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How To Give A Speech At Conference or Corporate Meetings
By Erica Armstrong
Some of the most confident and accomplished business people are terrified at the prospect of speaking to groups of people, especially if it is an unknown group such as speaking at a conference. There are so many ways to overcome this fear, but advice from well meaning friends is often conflicting. Should you read from a prepared script (and stick to it) or should you just do it all from memory to appear more spontaneous? Both methods can work, it just depends what you are most comfortable with.
Whether you are addressing a group of business people at a conference, or seminar, or addressing colleagues at a corporate meeting, it is completely acceptable to read your presentation from a prepared script if that makes you feel more relaxed and confident. A bonus of reading from a prepared speech is that you are sure that you will not leave out anything important. Giving a speech from memory comes over as more natural, but if it is a long and complicated speech you could accidentally leave something vital out.
Reading from a script you prepared earlier has certain disadvantages. It will be more difficult for you to ‘connect’ with your audience, unless you can look up every now and again, and make eye contact. Focusing on one particular attendee somewhere in the centre of the group gives the impression you are addressing the entire room.
If you do decide the best way to is to read your speech, then try to make sure that you use your hands to make gestures, as you speak, emphasizing words. This too will ensure that you draw in the group, and compel them to listen to what you are saying.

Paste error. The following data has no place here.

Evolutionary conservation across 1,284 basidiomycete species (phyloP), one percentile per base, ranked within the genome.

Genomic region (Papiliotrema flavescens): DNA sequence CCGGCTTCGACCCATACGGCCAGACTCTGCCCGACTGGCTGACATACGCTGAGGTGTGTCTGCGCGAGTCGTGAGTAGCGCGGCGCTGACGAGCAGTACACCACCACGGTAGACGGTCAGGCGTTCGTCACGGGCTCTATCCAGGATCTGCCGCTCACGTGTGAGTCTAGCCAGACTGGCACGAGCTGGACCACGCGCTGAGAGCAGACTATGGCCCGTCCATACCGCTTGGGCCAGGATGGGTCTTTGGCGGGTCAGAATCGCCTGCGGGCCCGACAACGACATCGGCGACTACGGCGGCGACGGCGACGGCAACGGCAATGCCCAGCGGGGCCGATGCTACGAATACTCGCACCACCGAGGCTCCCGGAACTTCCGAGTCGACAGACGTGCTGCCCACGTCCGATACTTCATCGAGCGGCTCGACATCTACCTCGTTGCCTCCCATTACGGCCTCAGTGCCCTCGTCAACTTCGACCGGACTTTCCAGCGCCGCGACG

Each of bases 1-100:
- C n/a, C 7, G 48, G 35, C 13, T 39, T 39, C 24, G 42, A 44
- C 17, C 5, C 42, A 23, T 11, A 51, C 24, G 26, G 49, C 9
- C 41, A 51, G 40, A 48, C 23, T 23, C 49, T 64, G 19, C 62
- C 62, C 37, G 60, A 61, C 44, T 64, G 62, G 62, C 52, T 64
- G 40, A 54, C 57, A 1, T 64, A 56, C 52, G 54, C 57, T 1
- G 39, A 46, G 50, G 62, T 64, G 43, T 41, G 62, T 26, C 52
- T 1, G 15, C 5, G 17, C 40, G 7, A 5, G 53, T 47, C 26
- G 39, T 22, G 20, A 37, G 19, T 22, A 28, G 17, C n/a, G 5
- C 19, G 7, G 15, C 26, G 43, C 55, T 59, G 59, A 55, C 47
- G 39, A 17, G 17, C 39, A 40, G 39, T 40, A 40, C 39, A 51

Depending upon your confidence, if you have spoken at corporate meetings, conferences or seminars, then you may decide to use notes only, just to jog your memory to ensure no important points are left out. It is definitely easier to engage the audience by use of a list of key points. Also the delivery appears much more natural and gives you the opportunity to express yourself more forcefully, particularly if it is something about which you are passionate.
There are public speakers that address conferences or seminars that speak from memory only, or completely off the cuff and ad-lib. If you fall into this category you are indeed fortunate. But it is not simple even for experienced motivational speakers. They have to ensure they do not get sidetracked or fall into using a monotonous voice.
Common mistakes amongst people who give speeches at conferences, seminars or corporate meetings are speaking too loud or (equally annoying to the audience) speaking too quietly. Of course, if there is some kind of sound system to ensure your voice is magnified and modulated, then this helps hugely. But this is not practical in many situations.
If you don’t have benefit of a microphone when you make your speech to your corporate colleagues, or conference attendees, try to pitch your voice so that the audience member farthest away from you can hear you, and in that way, so should everyone else in the room.
Another possible pitfall, whether reading from a prepared script, or even notes, is to speak too quickly. Being nervous tends to make people babble, and thus the message of your carefully prepared notes or speech may be lost. Babbling also upsets the time frame of your speech.
If you are reading from a speech or even from notes, it is sound advice to place a note at intervals to remind you to ‘slow down’. Also, a very good point to remember is that pausing between points will add emphasis to the issues you raise. It also allows your audience time to absorb facts, or to ‘catch on’ to a joke.
One tip given to me by a motivational speaker which works very well indeed for him is to select three people from your audience. This is more likely to work in a conference or seminar situation, rather than a small group of business colleagues.
Select one person (maybe someone in loud colored clothing) from the back of the room, another from somewhere in the middle (pick out something striking about this person, so you remember which one), and a third from somewhere near the front of your audience.
During your speech, try to alternate making eye contact with your selected audience members. In this way, most of the audience will get the impression that you are speaking to them personally, and your speech will be much more successful.
If you are standing, without benefit of a podium, then it is wise to try not to fiddle with notes, or put your hands in your pockets while speaking. It is distracting to your audience, and dilutes the impact of your words.
Following these simple tips on how to give a speech at conference or corporate meetings will ensure that your speech is enjoyed and remembered – for all the right reasons!